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France Runs Despite 'Work Ethic' Concerns

Nicolas Sarkozy, France's new president, seems determined to change things. He complains that French people don't work enough and has plans to transform the country's approach to this aspect of life. Reporter Alice Furlaud, who lived in France for 25 years, weighs in on her surprise at the fact that the French elected a man with this agenda.

Monsieur Sarkozy is right: There is no work ethic in France. In fact, the Right to Idleness is so deeply ingrained in the French soul that I bet lots of people are already regretting their votes for this workaholic president.

When I lived in France, I was amazed that it could function so beautifully when I never saw anyone doing a lick of work. The only people I saw working were those in the restaurants and patisseries and boulangeries — and there, the bakers even have to get up early.

Having a job in France never seemed to mean actually doing a job. That must be the reason for those unhelpful salespeople in Paris shops. Why treat the customer as if she were always right when you have a job from which you couldn't be fired, even if you told the customer she looked hideous in that dress?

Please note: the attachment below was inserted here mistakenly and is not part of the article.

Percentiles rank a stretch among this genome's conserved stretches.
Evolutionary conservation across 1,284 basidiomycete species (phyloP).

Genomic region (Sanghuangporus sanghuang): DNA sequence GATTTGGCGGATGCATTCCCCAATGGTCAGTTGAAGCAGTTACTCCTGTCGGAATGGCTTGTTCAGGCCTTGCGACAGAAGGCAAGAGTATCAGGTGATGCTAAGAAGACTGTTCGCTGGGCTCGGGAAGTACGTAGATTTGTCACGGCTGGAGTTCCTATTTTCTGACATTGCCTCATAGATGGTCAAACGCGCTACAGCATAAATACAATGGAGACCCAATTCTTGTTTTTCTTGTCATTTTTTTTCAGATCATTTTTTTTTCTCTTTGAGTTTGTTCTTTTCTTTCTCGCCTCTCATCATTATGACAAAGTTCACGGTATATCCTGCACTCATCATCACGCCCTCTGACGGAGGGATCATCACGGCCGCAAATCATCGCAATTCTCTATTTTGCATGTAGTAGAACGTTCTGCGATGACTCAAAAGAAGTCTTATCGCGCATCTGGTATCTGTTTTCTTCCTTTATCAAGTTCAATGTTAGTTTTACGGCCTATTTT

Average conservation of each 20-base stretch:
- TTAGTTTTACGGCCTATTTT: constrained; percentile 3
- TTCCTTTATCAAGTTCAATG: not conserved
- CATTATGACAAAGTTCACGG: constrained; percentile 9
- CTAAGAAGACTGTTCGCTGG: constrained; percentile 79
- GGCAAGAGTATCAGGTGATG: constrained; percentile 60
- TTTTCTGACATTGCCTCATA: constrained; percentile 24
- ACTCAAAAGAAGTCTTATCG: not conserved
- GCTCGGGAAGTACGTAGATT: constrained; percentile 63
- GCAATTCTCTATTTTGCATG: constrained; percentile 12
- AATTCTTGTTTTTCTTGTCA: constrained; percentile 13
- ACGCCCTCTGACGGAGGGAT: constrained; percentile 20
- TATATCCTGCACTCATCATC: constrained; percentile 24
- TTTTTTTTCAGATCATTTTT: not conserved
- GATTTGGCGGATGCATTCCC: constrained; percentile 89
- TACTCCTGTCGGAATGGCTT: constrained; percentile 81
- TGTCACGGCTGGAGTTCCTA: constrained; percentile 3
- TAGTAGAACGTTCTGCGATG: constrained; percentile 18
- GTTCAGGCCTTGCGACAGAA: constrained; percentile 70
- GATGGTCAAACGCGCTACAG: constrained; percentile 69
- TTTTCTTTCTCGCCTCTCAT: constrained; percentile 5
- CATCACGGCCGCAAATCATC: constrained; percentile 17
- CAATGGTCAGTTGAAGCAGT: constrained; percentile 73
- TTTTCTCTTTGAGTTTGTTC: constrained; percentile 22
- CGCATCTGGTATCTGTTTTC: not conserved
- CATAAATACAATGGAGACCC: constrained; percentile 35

It's expensive to fire a worker, prohibitively so if you're a small business. You'll have to pay him or her a huge sum, or pension for life, or I don't know what.

One day I was standing in a long, unmoving line at a cashier's desk in the department store the Bazar de l'Hotel de Ville. The cashier was ignoring us and gossiping away with a salesperson. This gave me plenty of time to get to know the Frenchman behind me in line. I asked him why there was no French version of "I'll be right with you!" He told me that would acknowledge l'appel au travail — the call to work.

As a radio reporter I spent a lot of time at Radio France, the French national radio network. I'd arrive after a day of recording street demonstrations or stray cats, looking dishevelled and laden down with recording equipment. On my way to the studio I'd walk past miles of glass-fronted offices full of beautifully dressed people with, apparently, nothing to do. I was sure these loungers were saying "What has that stupid woman been doing, working?"

But somehow, without a work ethic, France has contrived to have the best universal health system, the best transportation system, and the cleverest and most charming people on earth. OK, maybe the Right Not to Work has not yet been added to the list of rights in the sacred Declaration of the Rights of Man of 1789. But once the French see what Sarkozy actually does to this right, I hope they'll get out on the streets and fight for it.

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